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Foresight and Future Value
Episode #24 of the Third Turn Podcast with Tom Sine.

The principle that a third-turn, maestro-level leader helps craft future value for the organization inevitably elicits this question: ‘OK, but what exactly do you mean by future value?’

The commonplace assumption is that it’s all about the balance sheet. And as Mark points out in this episode, this reflects the broader tendency among organizational leaders to define success and effectiveness primarily with financial metrics:

  • Nonprofit leaders often define success and effectiveness in terms of expenses
  • Business leaders often define success by revenue
  • Business owners often define success by margin or bottomline profit.

When was the last time you heard an executive leader define success by mission-centric metrics or the number of consumers/constituents impacted in a positive way? For example: ‘We improved the lives of # customers last year by ___________.’

Future value--a richer, more mission-centric definition plus ways to identify and develop it--is what we dig into in this episode, with the help of our guest, futurist Tom Sine.

For the maestro-level leader, future value is about ensuring future vitality and enduring relevance of the mission, in context of ever increasing market disruption and change. It’s about harnessing collective wisdom, creativity, and foresight to anticipate and prepare strategically for change as the order of business, rather than staying complacent in what’s current and familiar.

Tom has great experience and perspective here, holding a PhD in history with a minor in strategic foresight and having worked for more than three decades with a broad range of churches and global non-profit groups like Habitat for Humanity and Tearfund UK.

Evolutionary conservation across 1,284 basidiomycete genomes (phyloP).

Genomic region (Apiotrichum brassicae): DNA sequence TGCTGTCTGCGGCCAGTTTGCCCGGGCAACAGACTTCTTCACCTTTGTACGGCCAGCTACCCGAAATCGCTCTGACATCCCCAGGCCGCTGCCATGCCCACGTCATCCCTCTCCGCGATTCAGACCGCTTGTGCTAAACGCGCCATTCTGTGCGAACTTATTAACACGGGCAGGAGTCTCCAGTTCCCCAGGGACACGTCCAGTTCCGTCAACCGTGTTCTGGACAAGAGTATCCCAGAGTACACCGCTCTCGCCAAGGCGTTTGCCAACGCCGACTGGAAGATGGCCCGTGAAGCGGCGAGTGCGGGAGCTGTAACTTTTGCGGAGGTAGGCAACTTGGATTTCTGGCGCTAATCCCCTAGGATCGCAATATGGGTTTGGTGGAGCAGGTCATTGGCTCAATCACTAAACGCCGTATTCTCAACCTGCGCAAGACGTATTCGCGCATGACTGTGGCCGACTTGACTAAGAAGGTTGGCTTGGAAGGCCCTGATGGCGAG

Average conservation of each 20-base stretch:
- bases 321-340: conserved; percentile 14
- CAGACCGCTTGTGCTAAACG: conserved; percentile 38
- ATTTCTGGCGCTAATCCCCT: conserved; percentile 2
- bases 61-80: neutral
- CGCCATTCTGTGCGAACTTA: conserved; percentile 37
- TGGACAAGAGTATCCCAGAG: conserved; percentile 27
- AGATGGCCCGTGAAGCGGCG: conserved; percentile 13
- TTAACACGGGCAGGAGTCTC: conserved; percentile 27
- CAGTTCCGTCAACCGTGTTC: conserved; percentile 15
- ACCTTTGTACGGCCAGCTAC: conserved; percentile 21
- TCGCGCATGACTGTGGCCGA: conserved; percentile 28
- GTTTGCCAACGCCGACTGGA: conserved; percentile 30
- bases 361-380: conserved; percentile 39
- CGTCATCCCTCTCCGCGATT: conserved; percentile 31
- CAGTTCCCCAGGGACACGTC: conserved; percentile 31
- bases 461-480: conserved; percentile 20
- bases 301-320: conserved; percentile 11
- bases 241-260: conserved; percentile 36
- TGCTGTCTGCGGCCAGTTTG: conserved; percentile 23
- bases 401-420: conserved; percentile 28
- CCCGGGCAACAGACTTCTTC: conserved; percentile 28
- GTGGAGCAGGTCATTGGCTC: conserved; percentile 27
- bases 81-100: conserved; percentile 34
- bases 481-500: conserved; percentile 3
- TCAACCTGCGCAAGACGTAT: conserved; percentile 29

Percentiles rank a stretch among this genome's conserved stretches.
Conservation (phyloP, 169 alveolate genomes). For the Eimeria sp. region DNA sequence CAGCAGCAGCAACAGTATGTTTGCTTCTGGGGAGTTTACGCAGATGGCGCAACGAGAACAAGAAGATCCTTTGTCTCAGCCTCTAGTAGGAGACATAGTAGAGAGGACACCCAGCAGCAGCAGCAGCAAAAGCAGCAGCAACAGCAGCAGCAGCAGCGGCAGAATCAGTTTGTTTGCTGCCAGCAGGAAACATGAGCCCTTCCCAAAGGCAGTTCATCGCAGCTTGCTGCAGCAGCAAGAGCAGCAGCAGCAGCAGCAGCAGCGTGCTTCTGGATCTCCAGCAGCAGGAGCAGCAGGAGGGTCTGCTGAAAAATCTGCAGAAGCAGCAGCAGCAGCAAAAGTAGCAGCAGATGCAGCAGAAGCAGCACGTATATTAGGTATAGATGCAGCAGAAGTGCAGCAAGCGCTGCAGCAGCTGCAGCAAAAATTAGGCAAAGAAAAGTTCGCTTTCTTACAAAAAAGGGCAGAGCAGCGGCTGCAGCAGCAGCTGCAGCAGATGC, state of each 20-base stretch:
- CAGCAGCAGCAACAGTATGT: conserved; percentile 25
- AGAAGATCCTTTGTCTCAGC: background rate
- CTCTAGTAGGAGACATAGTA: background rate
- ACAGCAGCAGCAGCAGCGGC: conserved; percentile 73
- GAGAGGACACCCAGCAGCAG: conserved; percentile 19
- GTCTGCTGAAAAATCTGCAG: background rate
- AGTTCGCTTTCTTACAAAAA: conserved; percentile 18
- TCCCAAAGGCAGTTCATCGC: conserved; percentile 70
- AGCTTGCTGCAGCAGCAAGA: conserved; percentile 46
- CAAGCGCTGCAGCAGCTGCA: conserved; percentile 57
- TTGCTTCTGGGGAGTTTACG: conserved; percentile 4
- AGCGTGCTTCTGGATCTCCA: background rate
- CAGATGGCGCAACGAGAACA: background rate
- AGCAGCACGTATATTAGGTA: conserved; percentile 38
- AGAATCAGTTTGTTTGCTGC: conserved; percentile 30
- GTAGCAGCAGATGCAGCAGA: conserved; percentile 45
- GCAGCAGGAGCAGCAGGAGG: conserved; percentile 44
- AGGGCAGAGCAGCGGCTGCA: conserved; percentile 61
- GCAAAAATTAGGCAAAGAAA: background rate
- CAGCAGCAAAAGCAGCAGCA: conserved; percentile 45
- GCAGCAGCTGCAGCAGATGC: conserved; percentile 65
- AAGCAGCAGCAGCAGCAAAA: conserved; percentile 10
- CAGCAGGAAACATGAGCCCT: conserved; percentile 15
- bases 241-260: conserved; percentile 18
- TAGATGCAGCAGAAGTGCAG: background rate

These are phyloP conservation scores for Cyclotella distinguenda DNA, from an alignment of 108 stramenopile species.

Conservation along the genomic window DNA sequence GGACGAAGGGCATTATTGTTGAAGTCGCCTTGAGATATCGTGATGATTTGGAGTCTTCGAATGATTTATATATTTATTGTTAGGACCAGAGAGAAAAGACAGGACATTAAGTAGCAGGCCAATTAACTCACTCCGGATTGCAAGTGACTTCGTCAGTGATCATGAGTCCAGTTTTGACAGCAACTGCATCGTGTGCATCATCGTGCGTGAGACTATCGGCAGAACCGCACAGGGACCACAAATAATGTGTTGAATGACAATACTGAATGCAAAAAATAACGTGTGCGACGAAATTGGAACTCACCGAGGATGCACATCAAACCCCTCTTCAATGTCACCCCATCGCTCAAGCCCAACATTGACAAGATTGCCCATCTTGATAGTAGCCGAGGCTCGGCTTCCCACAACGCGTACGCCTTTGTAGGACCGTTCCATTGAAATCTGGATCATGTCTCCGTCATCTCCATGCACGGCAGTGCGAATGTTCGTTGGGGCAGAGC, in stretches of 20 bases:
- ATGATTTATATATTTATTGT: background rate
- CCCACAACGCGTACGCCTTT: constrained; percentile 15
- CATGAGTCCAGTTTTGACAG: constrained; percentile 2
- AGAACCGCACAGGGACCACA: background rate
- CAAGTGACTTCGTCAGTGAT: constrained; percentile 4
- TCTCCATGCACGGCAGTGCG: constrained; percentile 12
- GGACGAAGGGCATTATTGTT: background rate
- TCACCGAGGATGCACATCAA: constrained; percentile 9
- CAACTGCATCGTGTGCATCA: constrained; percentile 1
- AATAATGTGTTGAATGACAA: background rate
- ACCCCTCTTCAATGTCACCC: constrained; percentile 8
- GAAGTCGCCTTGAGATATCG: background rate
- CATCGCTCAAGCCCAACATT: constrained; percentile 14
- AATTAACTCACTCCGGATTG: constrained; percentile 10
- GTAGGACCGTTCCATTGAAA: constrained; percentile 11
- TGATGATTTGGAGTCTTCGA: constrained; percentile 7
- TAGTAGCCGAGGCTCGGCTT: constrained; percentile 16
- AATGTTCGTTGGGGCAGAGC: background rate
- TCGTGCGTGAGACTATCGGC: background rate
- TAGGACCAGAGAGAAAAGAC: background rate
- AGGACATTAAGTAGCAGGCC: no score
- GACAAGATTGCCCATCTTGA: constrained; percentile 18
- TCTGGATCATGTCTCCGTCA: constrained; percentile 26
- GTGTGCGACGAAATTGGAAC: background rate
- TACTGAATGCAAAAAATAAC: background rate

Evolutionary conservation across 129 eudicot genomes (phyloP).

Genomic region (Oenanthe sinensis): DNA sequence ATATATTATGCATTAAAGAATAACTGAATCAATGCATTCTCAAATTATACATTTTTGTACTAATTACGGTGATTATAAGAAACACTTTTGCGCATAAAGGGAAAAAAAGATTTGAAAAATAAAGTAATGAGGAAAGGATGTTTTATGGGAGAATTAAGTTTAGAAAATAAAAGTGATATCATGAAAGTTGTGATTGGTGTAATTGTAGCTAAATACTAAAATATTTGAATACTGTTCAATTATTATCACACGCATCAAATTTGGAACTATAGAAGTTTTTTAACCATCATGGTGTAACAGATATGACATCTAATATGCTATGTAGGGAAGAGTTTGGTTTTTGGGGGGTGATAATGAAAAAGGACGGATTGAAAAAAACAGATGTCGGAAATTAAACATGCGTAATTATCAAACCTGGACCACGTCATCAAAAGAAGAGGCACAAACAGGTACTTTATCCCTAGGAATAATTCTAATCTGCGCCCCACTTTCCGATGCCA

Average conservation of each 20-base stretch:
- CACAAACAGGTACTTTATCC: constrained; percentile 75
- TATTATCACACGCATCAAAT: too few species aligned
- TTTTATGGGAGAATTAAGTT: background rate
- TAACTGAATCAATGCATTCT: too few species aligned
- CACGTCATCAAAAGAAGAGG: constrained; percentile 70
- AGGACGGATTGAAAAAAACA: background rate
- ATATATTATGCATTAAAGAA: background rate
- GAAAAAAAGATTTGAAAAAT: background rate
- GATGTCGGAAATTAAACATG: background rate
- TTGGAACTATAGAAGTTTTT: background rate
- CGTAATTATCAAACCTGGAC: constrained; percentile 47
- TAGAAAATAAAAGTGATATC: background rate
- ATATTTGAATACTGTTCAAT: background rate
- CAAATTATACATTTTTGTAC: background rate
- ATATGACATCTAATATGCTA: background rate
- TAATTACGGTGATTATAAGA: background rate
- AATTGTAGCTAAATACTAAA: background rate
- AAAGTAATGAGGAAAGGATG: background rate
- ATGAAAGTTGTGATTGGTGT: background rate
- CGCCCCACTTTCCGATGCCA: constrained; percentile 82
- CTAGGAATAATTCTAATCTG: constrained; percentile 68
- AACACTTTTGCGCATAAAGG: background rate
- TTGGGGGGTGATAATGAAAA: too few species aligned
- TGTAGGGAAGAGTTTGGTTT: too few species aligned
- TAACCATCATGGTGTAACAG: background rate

Tom galvanizes cross-sector perspective around these three practical steps:

  1. Anticipating new, emerging market needs and challenges
  2. Broadly researching innovative ways to respond, and
  3. Selecting options most authentic to the mission.

Most recently, Tom’s work has focused primarily on engaging business people to help churches and nonprofits innovate in mission-critical ways. But the resulting strategies and examples he shares can serve as helpful and inspiring “future value” examples for us all; among them:

  • A church, responding to the trend of growing ethnic and racial diversity in its community, set out to be the most ethnically diverse faith community in the area, and found creative ways to engage its new neighbors and foster learning and blending cultures.
  • Rather than simply counting and commiserating over declines in church attendance among young adults, some churches are inviting the next generation into innovative social enterprise initiatives that engage their imagination and interest in social justice, and help the church itself become more engaged in the needs of its local community.